This is the 50th year of the Khadi and Village Industries Commission (KVIC). Created by an Act of Parliament in 1956, the commission began operations in April 1957. It replaced the Khadi Board that had been in existence since 1920. The commission was given the task of promoting khadi and encouraging village industries.
Its primary focus was employment generation in the rural areas, a task that it has performed adequately. The Lok Sabha was informed recently that in 2006-07, KVIC generated employment in the khadi segment for 884,000 rural Indians, and it will help nearly a million rural Indians this year. A majority of the beneficiaries are Dalits and tribals, and of them, 35% are women. Unquestionably, khadi provides a source of livelihood to those who would otherwise live life in penury.
The commission was also expected to promote khadi, a task in which it has failed miserably. Sales touched Rs66.31 million in the same period, a meagre 5% more compared with the previous year. Clearly, good intentions don’t make up for the absenceof retailing chutzpah, marketing savvy and brand positioning. Unarguably, khadi sales stagnate and will plummet soon—khadi retailing is a comprehensivefailure.
This is paradoxical. In an urban India that is in love with its malls, khadi should have grown phenomenally. It hasn’t; it is dying. It isn’t that shoppers don’t love khadi. There are at least two retail brands with pan-India presence that have clearly been inspired by khadi’s appeal and have taken the concept of ethnic chic and simplicity to an altogether different level by adhering to the principle of instilling romance in retailing. On the other hand, the thousands of khadi bhandars and bhavans across India languish, with more employees than shoppers.
It is not difficult to fathom why this downturn has occurred. Most of the outlets are started each year to meet budgetary requirements (khadi promotion and production is also a state responsibility). Only a few bhandars enjoy visibility and brand recognition. And even these don’t feel the need to change with time and use consumer-friendly retailing methods. Apparently, only one of these many bhandars has a computerized billing system.
That the bhandars have lost the script is in evidence every year on 2 October. On Gandhi Jayanti, the khadi bhandars open their doors to their annual sale, when 20% rebate is offered to consumers. A 10% rebate is offered all year long. That doesn’t attract any additional footfalls. The 20% rebate does even now because the average khadi loyalist makes the annual pilgrimage to the bhandar to indulge in what is clearly an act of tokenism. The loyalist is willing to bear the adversity inflicted by the experience—and of being treated as a pest and an unnecessary evil—because of certain well-founded, long-held, but increasingly questioned beliefs. But the woolly-headed khadi loyalist has to face the systemic wrath at the khadi bhandar every 2 October. The simple act of retail—a therapeutic balm at the malls—turns into an ordeal that is almost deliberately designed to keep newcomers at bay, and test the patience of the staunchest loyalist.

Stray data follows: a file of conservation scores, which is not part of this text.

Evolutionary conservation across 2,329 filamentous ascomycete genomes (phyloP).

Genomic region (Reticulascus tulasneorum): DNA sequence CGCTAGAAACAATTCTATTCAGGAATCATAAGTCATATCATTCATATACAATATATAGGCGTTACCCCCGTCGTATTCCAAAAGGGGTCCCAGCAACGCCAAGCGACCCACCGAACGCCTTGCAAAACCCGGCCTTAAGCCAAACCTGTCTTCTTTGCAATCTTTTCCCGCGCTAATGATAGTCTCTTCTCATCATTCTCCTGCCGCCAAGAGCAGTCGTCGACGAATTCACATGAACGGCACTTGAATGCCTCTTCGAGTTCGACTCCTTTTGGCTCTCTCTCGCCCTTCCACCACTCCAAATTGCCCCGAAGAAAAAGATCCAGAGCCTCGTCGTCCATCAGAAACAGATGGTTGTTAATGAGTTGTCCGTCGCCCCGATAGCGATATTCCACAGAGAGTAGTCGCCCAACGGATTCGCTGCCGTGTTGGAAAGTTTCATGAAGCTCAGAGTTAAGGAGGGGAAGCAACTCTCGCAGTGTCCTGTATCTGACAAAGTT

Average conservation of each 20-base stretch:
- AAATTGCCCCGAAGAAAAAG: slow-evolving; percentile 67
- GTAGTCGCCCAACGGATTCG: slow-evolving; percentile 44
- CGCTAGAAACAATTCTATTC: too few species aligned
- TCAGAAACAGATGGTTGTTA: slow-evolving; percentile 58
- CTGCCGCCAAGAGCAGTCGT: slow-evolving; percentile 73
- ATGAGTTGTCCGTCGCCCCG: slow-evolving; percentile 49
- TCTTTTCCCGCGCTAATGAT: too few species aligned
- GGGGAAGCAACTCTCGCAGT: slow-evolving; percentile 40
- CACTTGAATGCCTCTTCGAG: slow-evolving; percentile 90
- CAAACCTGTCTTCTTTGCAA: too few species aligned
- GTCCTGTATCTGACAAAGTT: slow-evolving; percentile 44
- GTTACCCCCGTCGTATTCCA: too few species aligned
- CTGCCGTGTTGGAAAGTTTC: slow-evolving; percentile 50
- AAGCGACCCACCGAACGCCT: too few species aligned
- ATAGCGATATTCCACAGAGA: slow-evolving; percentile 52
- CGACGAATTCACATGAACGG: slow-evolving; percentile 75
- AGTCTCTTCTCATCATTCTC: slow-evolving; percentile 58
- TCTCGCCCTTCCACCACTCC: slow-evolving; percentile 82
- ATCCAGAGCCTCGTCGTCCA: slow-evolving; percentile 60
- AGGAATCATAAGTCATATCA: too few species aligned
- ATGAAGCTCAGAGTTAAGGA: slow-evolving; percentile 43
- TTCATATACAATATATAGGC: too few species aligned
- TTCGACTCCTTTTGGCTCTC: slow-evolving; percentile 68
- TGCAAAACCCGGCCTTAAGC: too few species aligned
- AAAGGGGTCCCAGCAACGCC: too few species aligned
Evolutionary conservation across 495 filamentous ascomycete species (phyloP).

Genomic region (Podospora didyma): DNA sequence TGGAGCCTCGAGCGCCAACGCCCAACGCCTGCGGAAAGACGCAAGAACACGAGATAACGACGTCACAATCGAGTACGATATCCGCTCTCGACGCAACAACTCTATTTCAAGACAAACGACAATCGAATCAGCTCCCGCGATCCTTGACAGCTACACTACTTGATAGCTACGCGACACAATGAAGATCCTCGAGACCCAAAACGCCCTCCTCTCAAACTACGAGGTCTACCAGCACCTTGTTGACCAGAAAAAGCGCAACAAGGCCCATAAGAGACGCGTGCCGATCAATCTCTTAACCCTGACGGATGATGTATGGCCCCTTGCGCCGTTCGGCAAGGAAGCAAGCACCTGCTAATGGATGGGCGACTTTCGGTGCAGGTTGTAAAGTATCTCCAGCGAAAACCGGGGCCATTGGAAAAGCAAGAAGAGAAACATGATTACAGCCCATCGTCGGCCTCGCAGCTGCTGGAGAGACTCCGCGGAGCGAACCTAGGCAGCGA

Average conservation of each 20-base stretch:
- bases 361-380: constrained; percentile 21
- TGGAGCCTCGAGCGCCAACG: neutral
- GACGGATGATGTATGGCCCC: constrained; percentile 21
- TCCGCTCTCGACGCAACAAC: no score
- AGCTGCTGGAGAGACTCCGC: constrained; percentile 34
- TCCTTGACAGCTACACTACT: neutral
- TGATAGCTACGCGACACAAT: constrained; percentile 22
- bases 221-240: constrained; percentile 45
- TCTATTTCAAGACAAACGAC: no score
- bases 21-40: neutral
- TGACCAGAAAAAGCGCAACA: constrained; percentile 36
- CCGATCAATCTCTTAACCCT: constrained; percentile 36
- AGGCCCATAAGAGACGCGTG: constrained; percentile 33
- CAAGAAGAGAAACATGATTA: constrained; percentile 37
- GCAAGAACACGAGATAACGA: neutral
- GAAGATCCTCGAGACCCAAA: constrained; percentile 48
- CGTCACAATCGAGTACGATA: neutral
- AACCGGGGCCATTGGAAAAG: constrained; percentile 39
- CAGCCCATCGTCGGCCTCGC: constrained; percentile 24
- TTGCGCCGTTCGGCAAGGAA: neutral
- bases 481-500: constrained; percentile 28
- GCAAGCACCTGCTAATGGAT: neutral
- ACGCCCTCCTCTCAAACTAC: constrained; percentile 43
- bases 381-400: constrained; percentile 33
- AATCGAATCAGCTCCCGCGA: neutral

It is obvious that the people in charge are oblivious to the fact that urban India has changed completely in the last decade. Young India doesn’t have the patience for inefficiency. Consumer footfalls gather momentum when there is variety, and a good bargain. But the khadi bhandars don’t offer any variety and what it does is far too expensive, even after a 20% rebate.
Most Indians would agree that the khadi movement cannot be allowed to die. If properly marketed, khadi sales can even now grow at a steady clip. What is required is making khadi relevant to the new India. The only plausible solution in such a scenario that could save khadi from extinction is that its retailing should be privatized. The bhandars were created to be a medium between the rural producers and the urban shoppers. This role has not been performed with any degree ofeffectiveness during the last three decades.
Nevertheless, there are several home-grown organized retailers in India who have started operations from scratch in the last decade or less, and who have become retail behemoths, and they have only begun to get their act in place. Surely, they would be interested in acquiring the khadi bhandars. And they would be able to run these substantially more efficiently.
What any of these entities can and will bring to the retailing of khadi is a sense of organization and purpose that is missing in the present set-up and that will be tailored to understand the needs of Young India. They have easily shown they intrinsically understand the need of the Indian consumer for value for money. They have turned non-existent names into well-known brands.
Despite the blips that a Reliance Fresh experiences sporadically, all agree that retailing is the biggest sunrise industry in India, and to revitalize a brand such as khadi would be a challenge that most of these retailers would be more than willing to accept because success is assured in the long run.
Mayank Bhatt is a writer based in Mumbai. Comments are welcome at firstname.lastname@example.org